The police have summoned academics and students accused of breaching the junta’s ban on political gatherings for participating in an academic forum.
Teeramon Buangam, a master’s student at Chiang Mai University and editor of Prachatham News, told the media that he received a summons from Changphueak Police Station in Chiang Mai on 12 August 2017.
According to Thai Lawyers for Human Rights (TLHR), the letter summons him to the police station on 15 August together with Chayan Vaddhanaphuti, Director of the Regional Centre for Social Science and Sustainable Development of Chiang Mai University, Chaipong Samnieng, a lecturer at the Department of Sociology and Anthropology, Pakawadee Weerapaspong, an independent writer and activist, and Nontawat Machai, an undergraduate student.
The original reporting date typed on the summons was 23 August, but this was crossed out and changed by pen to 15.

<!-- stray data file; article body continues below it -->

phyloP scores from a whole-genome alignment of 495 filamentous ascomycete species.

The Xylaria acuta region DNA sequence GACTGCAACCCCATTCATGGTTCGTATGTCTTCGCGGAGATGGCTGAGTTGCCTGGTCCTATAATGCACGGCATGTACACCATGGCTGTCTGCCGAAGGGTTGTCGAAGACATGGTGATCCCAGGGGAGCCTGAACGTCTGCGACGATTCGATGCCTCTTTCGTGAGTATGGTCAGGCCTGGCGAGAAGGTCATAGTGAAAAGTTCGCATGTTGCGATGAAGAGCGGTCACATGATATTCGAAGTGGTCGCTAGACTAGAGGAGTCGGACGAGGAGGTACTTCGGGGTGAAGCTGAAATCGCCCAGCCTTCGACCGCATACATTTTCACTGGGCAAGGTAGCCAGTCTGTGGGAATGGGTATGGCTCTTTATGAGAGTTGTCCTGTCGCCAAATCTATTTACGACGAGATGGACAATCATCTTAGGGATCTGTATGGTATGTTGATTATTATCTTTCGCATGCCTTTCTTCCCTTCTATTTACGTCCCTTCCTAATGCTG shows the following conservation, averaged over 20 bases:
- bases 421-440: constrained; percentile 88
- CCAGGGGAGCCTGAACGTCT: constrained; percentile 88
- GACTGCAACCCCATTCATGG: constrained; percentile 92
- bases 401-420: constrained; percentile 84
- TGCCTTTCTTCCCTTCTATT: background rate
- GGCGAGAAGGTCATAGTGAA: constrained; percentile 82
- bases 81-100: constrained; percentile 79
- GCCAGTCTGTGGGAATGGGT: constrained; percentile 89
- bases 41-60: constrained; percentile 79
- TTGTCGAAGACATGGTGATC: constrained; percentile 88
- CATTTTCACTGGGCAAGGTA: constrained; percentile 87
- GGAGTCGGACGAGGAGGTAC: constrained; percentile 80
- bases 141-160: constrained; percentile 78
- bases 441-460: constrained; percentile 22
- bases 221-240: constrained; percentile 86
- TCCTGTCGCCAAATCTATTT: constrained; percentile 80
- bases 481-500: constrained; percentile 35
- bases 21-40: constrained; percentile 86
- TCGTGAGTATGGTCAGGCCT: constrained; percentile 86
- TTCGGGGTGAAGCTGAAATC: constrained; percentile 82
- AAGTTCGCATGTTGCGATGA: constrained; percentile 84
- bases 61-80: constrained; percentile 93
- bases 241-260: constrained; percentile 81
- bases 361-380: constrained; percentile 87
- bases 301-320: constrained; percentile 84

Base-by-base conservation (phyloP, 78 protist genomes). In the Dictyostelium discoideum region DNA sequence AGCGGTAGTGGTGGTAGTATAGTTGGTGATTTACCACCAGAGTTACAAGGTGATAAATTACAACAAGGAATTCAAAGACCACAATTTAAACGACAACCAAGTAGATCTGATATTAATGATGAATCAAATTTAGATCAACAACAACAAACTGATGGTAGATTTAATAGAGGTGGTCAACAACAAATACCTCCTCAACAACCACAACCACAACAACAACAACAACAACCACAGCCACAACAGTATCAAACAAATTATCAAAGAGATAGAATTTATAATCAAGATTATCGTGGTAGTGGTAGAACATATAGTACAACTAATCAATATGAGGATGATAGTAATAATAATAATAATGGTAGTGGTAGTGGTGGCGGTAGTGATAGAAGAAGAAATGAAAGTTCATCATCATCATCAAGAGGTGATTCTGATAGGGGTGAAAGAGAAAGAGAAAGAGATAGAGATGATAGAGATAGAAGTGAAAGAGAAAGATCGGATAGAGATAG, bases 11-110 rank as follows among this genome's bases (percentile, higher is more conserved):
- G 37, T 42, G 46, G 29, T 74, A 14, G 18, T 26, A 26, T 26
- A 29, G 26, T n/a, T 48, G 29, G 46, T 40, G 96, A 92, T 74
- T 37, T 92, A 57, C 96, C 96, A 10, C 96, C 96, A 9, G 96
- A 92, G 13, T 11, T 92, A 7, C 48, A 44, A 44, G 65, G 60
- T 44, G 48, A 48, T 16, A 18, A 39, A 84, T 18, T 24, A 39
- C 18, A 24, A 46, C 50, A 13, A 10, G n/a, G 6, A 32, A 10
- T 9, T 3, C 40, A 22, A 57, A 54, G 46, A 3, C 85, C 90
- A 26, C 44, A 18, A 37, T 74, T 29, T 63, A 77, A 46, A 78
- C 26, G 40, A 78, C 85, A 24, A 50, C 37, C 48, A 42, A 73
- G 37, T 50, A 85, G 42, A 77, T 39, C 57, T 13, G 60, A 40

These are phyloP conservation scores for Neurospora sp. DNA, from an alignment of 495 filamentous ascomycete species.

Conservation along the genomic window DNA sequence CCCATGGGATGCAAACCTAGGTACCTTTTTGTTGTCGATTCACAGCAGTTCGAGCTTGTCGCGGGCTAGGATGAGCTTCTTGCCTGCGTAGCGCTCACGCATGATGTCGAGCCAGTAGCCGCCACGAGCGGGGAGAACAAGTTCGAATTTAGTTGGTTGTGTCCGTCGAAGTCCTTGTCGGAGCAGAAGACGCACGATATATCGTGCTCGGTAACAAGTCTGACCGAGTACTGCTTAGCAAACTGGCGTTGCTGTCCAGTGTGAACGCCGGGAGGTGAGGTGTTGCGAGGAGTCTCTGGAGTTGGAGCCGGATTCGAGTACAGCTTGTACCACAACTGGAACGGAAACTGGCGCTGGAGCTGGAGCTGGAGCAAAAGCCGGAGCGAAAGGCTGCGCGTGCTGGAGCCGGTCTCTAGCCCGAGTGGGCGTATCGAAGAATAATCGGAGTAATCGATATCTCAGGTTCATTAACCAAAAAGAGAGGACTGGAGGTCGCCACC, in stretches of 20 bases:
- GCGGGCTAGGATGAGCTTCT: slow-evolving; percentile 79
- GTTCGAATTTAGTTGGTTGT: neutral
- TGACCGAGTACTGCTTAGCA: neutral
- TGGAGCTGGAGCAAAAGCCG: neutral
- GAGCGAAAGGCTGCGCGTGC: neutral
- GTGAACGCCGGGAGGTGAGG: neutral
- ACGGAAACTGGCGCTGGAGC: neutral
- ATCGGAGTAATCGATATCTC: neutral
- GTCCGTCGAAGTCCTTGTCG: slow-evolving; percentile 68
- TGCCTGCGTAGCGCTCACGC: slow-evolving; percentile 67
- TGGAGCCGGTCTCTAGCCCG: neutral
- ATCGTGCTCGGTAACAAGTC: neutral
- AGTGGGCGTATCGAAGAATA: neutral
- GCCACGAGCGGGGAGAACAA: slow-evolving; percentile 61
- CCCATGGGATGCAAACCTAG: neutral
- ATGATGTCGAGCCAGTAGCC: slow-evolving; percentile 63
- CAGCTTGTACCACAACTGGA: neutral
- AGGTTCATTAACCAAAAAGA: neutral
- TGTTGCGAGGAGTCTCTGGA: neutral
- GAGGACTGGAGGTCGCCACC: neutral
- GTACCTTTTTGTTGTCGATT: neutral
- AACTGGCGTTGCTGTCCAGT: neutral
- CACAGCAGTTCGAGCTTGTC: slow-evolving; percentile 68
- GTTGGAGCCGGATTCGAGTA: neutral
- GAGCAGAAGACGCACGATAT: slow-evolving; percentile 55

The summon states that the five are accused of violating the National Council for Peace and Order (NCPO) Head’s Order No. 3/2015, the junta’s ban on political gatherings of five or more persons.
It does not, however, specify what action constituted the violation, but merely states that it is related to their involvement in the 13th International Conference on Thai Studies in Chiang Mai in July.
Col Suebsakul Buarawong, Deputy Commander of the 33rd Military Circle of Chiang Mai, filed the complaint against them.
The police, however, allowed the five to report before 21 August after a lawyer from Thai Lawyers for Human Rights representing the five negotiated with the authorities.
Earlier, Puttipong Sirimart, Deputy Governor of Chiang Mai, submitted a letter to the Ministry of Interior to threaten Pakawadee and Chaipong after they held up placards reading, ‘an academic forum is not a military camp’, at the Thai Studies conference.
Pakawadee Weerapaspong (left) and Chaipong Samnieng (right) holding up placards reading ‘An academic forum - is not - a military camp’. (Photo from the Thai Academic Network for Civil Rights (TANCR))